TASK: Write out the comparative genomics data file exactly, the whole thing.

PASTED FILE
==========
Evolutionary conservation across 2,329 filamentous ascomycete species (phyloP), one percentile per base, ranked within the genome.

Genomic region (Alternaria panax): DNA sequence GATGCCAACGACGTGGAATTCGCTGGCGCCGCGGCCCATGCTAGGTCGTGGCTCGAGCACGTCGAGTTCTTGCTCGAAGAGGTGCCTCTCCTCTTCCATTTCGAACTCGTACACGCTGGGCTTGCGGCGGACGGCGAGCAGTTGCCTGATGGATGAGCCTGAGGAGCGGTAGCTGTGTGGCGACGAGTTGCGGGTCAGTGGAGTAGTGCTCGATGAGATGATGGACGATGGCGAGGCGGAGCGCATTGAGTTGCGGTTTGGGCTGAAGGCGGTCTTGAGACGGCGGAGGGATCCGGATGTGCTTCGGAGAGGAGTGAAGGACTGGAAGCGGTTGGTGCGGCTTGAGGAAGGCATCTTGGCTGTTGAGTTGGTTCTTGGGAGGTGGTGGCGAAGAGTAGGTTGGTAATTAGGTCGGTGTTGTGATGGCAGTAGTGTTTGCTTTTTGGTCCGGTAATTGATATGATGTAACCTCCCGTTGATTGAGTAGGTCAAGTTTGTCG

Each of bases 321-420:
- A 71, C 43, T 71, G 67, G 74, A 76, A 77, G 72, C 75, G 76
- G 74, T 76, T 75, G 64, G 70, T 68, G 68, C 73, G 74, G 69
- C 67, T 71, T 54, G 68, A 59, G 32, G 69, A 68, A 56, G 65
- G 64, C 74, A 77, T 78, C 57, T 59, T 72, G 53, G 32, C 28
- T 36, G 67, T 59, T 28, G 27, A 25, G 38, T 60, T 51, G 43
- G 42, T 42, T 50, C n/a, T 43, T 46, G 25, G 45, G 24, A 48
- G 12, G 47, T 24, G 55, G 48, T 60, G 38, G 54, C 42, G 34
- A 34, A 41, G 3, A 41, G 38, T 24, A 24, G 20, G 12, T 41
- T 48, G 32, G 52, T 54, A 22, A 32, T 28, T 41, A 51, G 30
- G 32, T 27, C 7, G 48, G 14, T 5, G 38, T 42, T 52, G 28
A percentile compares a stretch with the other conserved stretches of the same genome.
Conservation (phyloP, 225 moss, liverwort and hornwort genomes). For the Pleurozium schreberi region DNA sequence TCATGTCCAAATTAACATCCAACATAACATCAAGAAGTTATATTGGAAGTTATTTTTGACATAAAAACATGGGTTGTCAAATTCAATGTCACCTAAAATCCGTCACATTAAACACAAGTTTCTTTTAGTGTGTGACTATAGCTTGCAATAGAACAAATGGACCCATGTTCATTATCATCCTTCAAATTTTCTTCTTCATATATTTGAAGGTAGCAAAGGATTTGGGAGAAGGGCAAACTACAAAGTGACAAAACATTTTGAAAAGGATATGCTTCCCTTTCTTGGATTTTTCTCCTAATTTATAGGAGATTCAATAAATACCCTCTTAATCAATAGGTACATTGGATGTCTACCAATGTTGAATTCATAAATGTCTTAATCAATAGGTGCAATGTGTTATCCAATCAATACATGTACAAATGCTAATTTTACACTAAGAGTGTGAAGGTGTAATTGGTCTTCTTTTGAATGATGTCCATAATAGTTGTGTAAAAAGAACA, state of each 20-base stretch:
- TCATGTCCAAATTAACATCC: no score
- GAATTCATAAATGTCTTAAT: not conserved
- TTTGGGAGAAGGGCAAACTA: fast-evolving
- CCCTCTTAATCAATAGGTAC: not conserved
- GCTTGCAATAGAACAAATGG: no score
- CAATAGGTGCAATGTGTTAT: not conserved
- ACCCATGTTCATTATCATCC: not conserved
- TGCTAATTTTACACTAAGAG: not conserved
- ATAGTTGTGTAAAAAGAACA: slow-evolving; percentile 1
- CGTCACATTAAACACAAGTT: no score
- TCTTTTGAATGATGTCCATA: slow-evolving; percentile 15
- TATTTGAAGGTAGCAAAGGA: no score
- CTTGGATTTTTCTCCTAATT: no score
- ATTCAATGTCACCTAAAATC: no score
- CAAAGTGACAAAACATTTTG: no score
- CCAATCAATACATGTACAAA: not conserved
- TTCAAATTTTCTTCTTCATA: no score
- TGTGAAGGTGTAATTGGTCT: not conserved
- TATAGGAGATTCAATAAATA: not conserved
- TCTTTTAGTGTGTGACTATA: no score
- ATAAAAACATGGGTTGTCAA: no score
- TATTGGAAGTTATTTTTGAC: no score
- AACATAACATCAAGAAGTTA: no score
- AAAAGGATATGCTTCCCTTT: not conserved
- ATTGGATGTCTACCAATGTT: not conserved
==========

Evolutionary conservation across 2,329 filamentous ascomycete species (phyloP), one percentile per base, ranked within the genome.

Genomic region (Alternaria panax): DNA sequence GATGCCAACGACGTGGAATTCGCTGGCGCCGCGGCCCATGCTAGGTCGTGGCTCGAGCACGTCGAGTTCTTGCTCGAAGAGGTGCCTCTCCTCTTCCATTTCGAACTCGTACACGCTGGGCTTGCGGCGGACGGCGAGCAGTTGCCTGATGGATGAGCCTGAGGAGCGGTAGCTGTGTGGCGACGAGTTGCGGGTCAGTGGAGTAGTGCTCGATGAGATGATGGACGATGGCGAGGCGGAGCGCATTGAGTTGCGGTTTGGGCTGAAGGCGGTCTTGAGACGGCGGAGGGATCCGGATGTGCTTCGGAGAGGAGTGAAGGACTGGAAGCGGTTGGTGCGGCTTGAGGAAGGCATCTTGGCTGTTGAGTTGGTTCTTGGGAGGTGGTGGCGAAGAGTAGGTTGGTAATTAGGTCGGTGTTGTGATGGCAGTAGTGTTTGCTTTTTGGTCCGGTAATTGATATGATGTAACCTCCCGTTGATTGAGTAGGTCAAGTTTGTCG

Each of bases 321-420:
- A 71, C 43, T 71, G 67, G 74, A 76, A 77, G 72, C 75, G 76
- G 74, T 76, T 75, G 64, G 70, T 68, G 68, C 73, G 74, G 69
- C 67, T 71, T 54, G 68, A 59, G 32, G 69, A 68, A 56, G 65
- G 64, C 74, A 77, T 78, C 57, T 59, T 72, G 53, G 32, C 28
- T 36, G 67, T 59, T 28, G 27, A 25, G 38, T 60, T 51, G 43
- G 42, T 42, T 50, C n/a, T 43, T 46, G 25, G 45, G 24, A 48
- G 12, G 47, T 24, G 55, G 48, T 60, G 38, G 54, C 42, G 34
- A 34, A 41, G 3, A 41, G 38, T 24, A 24, G 20, G 12, T 41
- T 48, G 32, G 52, T 54, A 22, A 32, T 28, T 41, A 51, G 30
- G 32, T 27, C 7, G 48, G 14, T 5, G 38, T 42, T 52, G 28
A percentile compares a stretch with the other conserved stretches of the same genome.
Conservation (phyloP, 225 moss, liverwort and hornwort genomes). For the Pleurozium schreberi region DNA sequence TCATGTCCAAATTAACATCCAACATAACATCAAGAAGTTATATTGGAAGTTATTTTTGACATAAAAACATGGGTTGTCAAATTCAATGTCACCTAAAATCCGTCACATTAAACACAAGTTTCTTTTAGTGTGTGACTATAGCTTGCAATAGAACAAATGGACCCATGTTCATTATCATCCTTCAAATTTTCTTCTTCATATATTTGAAGGTAGCAAAGGATTTGGGAGAAGGGCAAACTACAAAGTGACAAAACATTTTGAAAAGGATATGCTTCCCTTTCTTGGATTTTTCTCCTAATTTATAGGAGATTCAATAAATACCCTCTTAATCAATAGGTACATTGGATGTCTACCAATGTTGAATTCATAAATGTCTTAATCAATAGGTGCAATGTGTTATCCAATCAATACATGTACAAATGCTAATTTTACACTAAGAGTGTGAAGGTGTAATTGGTCTTCTTTTGAATGATGTCCATAATAGTTGTGTAAAAAGAACA, state of each 20-base stretch:
- TCATGTCCAAATTAACATCC: no score
- GAATTCATAAATGTCTTAAT: not conserved
- TTTGGGAGAAGGGCAAACTA: fast-evolving
- CCCTCTTAATCAATAGGTAC: not conserved
- GCTTGCAATAGAACAAATGG: no score
- CAATAGGTGCAATGTGTTAT: not conserved
- ACCCATGTTCATTATCATCC: not conserved
- TGCTAATTTTACACTAAGAG: not conserved
- ATAGTTGTGTAAAAAGAACA: slow-evolving; percentile 1
- CGTCACATTAAACACAAGTT: no score
- TCTTTTGAATGATGTCCATA: slow-evolving; percentile 15
- TATTTGAAGGTAGCAAAGGA: no score
- CTTGGATTTTTCTCCTAATT: no score
- ATTCAATGTCACCTAAAATC: no score
- CAAAGTGACAAAACATTTTG: no score
- CCAATCAATACATGTACAAA: not conserved
- TTCAAATTTTCTTCTTCATA: no score
- TGTGAAGGTGTAATTGGTCT: not conserved
- TATAGGAGATTCAATAAATA: not conserved
- TCTTTTAGTGTGTGACTATA: no score
- ATAAAAACATGGGTTGTCAA: no score
- TATTGGAAGTTATTTTTGAC: no score
- AACATAACATCAAGAAGTTA: no score
- AAAAGGATATGCTTCCCTTT: not conserved
- ATTGGATGTCTACCAATGTT: not conserved